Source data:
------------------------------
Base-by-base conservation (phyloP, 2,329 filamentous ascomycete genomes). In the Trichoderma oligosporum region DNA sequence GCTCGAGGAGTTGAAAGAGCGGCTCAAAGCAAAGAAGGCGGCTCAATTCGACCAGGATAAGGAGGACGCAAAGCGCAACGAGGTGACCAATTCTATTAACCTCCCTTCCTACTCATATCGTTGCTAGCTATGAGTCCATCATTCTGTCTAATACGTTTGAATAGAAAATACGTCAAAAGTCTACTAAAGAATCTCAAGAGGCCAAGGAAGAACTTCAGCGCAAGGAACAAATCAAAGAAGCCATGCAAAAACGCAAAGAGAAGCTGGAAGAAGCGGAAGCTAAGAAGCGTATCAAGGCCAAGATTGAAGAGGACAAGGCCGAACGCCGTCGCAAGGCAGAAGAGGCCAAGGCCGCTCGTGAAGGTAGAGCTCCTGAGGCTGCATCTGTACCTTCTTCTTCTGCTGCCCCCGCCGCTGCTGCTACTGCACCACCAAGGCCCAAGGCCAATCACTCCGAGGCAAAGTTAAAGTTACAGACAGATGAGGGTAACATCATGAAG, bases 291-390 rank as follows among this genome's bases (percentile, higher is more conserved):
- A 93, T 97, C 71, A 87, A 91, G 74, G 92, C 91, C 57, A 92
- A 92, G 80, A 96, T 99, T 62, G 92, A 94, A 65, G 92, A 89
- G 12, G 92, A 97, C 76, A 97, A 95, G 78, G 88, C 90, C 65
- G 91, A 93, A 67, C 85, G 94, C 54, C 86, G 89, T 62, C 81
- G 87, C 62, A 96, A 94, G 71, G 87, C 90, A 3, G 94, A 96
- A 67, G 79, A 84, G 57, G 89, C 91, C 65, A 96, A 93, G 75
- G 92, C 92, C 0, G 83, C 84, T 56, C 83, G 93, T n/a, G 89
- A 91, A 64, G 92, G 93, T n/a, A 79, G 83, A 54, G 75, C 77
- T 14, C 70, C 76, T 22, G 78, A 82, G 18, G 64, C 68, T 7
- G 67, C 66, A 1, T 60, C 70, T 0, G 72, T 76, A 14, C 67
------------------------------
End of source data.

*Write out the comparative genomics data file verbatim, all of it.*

Base-by-base conservation (phyloP, 2,329 filamentous ascomycete genomes). In the Trichoderma oligosporum region DNA sequence GCTCGAGGAGTTGAAAGAGCGGCTCAAAGCAAAGAAGGCGGCTCAATTCGACCAGGATAAGGAGGACGCAAAGCGCAACGAGGTGACCAATTCTATTAACCTCCCTTCCTACTCATATCGTTGCTAGCTATGAGTCCATCATTCTGTCTAATACGTTTGAATAGAAAATACGTCAAAAGTCTACTAAAGAATCTCAAGAGGCCAAGGAAGAACTTCAGCGCAAGGAACAAATCAAAGAAGCCATGCAAAAACGCAAAGAGAAGCTGGAAGAAGCGGAAGCTAAGAAGCGTATCAAGGCCAAGATTGAAGAGGACAAGGCCGAACGCCGTCGCAAGGCAGAAGAGGCCAAGGCCGCTCGTGAAGGTAGAGCTCCTGAGGCTGCATCTGTACCTTCTTCTTCTGCTGCCCCCGCCGCTGCTGCTACTGCACCACCAAGGCCCAAGGCCAATCACTCCGAGGCAAAGTTAAAGTTACAGACAGATGAGGGTAACATCATGAAG, bases 291-390 rank as follows among this genome's bases (percentile, higher is more conserved):
- A 93, T 97, C 71, A 87, A 91, G 74, G 92, C 91, C 57, A 92
- A 92, G 80, A 96, T 99, T 62, G 92, A 94, A 65, G 92, A 89
- G 12, G 92, A 97, C 76, A 97, A 95, G 78, G 88, C 90, C 65
- G 91, A 93, A 67, C 85, G 94, C 54, C 86, G 89, T 62, C 81
- G 87, C 62, A 96, A 94, G 71, G 87, C 90, A 3, G 94, A 96
- A 67, G 79, A 84, G 57, G 89, C 91, C 65, A 96, A 93, G 75
- G 92, C 92, C 0, G 83, C 84, T 56, C 83, G 93, T n/a, G 89
- A 91, A 64, G 92, G 93, T n/a, A 79, G 83, A 54, G 75, C 77
- T 14, C 70, C 76, T 22, G 78, A 82, G 18, G 64, C 68, T 7
- G 67, C 66, A 1, T 60, C 70, T 0, G 72, T 76, A 14, C 67